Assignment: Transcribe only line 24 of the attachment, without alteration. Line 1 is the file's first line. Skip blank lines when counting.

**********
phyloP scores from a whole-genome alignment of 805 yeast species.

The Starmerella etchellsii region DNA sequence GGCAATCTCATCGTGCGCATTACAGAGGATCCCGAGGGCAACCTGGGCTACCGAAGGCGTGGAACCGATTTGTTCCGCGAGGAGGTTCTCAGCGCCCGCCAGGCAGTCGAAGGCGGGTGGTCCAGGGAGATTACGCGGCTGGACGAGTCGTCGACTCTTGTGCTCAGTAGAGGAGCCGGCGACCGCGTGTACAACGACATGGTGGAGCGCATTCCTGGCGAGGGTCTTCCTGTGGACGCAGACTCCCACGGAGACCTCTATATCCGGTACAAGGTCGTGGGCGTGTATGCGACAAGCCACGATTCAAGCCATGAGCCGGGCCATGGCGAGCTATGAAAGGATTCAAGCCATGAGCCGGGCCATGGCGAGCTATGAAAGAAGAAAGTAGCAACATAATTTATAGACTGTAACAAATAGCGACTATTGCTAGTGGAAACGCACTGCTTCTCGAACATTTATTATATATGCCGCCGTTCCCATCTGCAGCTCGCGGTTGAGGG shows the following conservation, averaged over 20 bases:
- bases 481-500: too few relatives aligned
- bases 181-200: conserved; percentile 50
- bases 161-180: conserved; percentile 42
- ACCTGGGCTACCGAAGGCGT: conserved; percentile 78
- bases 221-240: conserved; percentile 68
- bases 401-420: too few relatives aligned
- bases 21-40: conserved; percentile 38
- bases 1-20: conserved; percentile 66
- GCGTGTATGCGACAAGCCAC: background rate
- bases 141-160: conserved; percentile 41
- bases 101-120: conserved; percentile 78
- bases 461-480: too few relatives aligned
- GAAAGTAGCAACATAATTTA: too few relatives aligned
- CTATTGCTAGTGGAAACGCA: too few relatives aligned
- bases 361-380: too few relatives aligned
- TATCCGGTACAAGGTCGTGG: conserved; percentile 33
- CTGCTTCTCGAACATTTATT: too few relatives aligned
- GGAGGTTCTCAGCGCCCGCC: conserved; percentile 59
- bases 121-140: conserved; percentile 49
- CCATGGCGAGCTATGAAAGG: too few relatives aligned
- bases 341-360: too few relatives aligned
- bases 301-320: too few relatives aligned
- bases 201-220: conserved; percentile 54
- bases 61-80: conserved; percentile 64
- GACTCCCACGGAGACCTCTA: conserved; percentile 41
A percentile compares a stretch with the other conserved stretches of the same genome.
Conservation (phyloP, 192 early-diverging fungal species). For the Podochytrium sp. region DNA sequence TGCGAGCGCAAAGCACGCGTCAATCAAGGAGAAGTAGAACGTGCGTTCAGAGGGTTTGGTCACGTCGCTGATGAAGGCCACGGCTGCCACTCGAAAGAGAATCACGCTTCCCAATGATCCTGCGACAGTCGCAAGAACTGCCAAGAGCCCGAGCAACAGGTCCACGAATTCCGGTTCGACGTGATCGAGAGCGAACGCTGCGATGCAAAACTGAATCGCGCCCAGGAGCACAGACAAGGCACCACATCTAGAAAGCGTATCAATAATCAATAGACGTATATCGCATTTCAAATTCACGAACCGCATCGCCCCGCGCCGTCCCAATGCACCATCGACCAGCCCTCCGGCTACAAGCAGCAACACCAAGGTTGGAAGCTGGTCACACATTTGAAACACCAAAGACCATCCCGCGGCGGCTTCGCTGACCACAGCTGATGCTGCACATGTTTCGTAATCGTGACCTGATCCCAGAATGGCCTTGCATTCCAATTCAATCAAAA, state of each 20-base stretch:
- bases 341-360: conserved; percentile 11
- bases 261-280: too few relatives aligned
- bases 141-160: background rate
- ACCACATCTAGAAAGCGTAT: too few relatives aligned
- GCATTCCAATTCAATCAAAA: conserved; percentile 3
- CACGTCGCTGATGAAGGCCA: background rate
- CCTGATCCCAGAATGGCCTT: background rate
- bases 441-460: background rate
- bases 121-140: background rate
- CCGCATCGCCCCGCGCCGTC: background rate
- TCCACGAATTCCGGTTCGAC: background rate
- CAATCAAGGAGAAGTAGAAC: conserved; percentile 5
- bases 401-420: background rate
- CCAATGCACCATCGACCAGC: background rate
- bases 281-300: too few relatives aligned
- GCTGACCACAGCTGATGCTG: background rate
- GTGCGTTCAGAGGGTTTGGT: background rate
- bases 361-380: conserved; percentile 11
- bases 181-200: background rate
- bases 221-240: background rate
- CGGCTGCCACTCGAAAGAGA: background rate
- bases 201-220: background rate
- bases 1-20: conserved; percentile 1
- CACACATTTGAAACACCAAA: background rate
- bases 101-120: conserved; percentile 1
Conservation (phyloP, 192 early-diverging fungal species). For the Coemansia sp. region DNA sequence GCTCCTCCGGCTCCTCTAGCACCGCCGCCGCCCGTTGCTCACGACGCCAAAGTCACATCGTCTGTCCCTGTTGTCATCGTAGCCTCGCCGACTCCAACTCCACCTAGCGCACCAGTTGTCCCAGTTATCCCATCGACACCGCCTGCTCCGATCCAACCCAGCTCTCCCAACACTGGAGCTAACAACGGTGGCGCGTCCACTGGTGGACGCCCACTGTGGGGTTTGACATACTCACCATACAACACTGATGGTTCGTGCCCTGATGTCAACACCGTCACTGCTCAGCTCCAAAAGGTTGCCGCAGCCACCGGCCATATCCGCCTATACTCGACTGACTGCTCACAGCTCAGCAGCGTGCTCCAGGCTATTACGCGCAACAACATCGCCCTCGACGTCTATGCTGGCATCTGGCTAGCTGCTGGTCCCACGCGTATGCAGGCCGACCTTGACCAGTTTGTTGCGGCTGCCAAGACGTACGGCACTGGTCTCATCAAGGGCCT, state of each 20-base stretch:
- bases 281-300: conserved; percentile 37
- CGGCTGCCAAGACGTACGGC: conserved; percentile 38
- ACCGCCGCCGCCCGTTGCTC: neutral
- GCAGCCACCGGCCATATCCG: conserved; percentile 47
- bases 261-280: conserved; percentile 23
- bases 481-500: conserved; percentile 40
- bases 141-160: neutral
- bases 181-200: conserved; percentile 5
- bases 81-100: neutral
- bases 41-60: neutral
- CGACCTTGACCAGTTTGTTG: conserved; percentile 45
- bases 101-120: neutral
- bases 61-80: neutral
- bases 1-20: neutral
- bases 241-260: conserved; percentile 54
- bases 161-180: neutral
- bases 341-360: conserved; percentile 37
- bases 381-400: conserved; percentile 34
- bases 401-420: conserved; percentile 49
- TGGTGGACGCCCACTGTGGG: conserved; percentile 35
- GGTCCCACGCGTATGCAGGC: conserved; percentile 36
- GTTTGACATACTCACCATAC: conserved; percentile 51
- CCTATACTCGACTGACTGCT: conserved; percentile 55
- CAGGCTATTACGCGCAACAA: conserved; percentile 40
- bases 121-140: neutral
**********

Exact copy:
- bases 301-320: too few relatives aligned